Supported Versions: Current (15) / 14 / 13 / 12 / 11
Development Versions: devel
Unsupported versions: 10 / 9.6 / 9.5 / 9.4 / 9.3 / 9.2 / 9.1 / 9.0 / 8.4 / 8.3 / 8.2 / 8.1 / 8.0 / 7.4 / 7.3 / 7.2 / 7.1
This documentation is for an unsupported version of PostgreSQL.
You may want to view the same page for the current version, or one of the other supported versions listed above instead.

3. Documentation Resources

This manual set is organized into several parts:


An informal introduction for new users

User's Guide

Documents the SQL query language environment, including data types and functions.

Programmer's Guide

Advanced information for application programmers. Topics include type and function extensibility, library interfaces, and application design issues.

Administrator's Guide

Installation and server management information

Reference Manual

Reference pages for SQL command syntax and client and server programs

Developer's Guide

Information for PostgreSQL developers. This is intended for those who are contributing to the PostgreSQL project; application development information appears in the Programmer's Guide.

In addition to this manual set, there are other resources to help you with PostgreSQL installation and use:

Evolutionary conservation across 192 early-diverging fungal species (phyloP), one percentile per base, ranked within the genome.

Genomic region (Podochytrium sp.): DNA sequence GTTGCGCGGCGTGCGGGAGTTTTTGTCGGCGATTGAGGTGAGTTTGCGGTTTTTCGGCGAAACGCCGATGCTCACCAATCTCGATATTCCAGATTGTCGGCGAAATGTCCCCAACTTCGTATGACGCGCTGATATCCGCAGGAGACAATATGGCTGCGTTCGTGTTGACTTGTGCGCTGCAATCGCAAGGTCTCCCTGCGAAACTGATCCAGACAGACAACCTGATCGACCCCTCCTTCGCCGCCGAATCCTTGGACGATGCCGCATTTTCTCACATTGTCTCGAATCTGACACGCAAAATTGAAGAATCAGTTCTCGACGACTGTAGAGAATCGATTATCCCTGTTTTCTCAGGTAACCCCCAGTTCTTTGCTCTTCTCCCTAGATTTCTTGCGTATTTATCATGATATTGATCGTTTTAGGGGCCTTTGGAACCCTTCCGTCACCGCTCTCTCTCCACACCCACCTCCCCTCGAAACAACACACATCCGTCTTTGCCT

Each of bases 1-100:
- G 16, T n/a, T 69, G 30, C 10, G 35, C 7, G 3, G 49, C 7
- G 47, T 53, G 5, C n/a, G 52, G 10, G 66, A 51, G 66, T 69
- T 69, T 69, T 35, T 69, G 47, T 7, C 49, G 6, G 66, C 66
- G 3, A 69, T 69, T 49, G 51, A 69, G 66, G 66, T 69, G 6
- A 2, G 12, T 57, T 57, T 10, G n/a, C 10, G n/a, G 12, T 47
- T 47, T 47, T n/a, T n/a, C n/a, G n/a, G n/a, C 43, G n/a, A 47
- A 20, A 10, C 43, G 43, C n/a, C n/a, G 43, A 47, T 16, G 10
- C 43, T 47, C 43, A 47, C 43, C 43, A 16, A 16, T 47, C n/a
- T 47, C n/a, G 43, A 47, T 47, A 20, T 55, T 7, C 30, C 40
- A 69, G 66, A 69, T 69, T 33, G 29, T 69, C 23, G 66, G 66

man pages

The Reference Manual's pages in the traditional Unix man format.


Frequently Asked Questions (FAQ) lists document both general issues and some platform-specific issues.


README files are available for some contributed packages.

Web Site

The PostgreSQL web site carries details on the latest release, upcoming features, and other information to make your work or play with PostgreSQL more productive.

Mailing Lists

The mailing lists are a good place to have your questions answered, to share experiences with other users, and to contact the developers. Consult the User's Lounge section of the PostgreSQL web site for details.


PostgreSQL is an open-source effort. As such, it depends on the user community for ongoing support. As you begin to use PostgreSQL, you will rely on others for help, either through the documentation or through the mailing lists. Consider contributing your knowledge back. If you learn something which is not in the documentation, write it up and contribute it. If you add features to the code, contribute them.

Even those without a lot of experience can provide corrections and minor changes in the documentation, and that is a good way to start. The mailing list is the place to get going.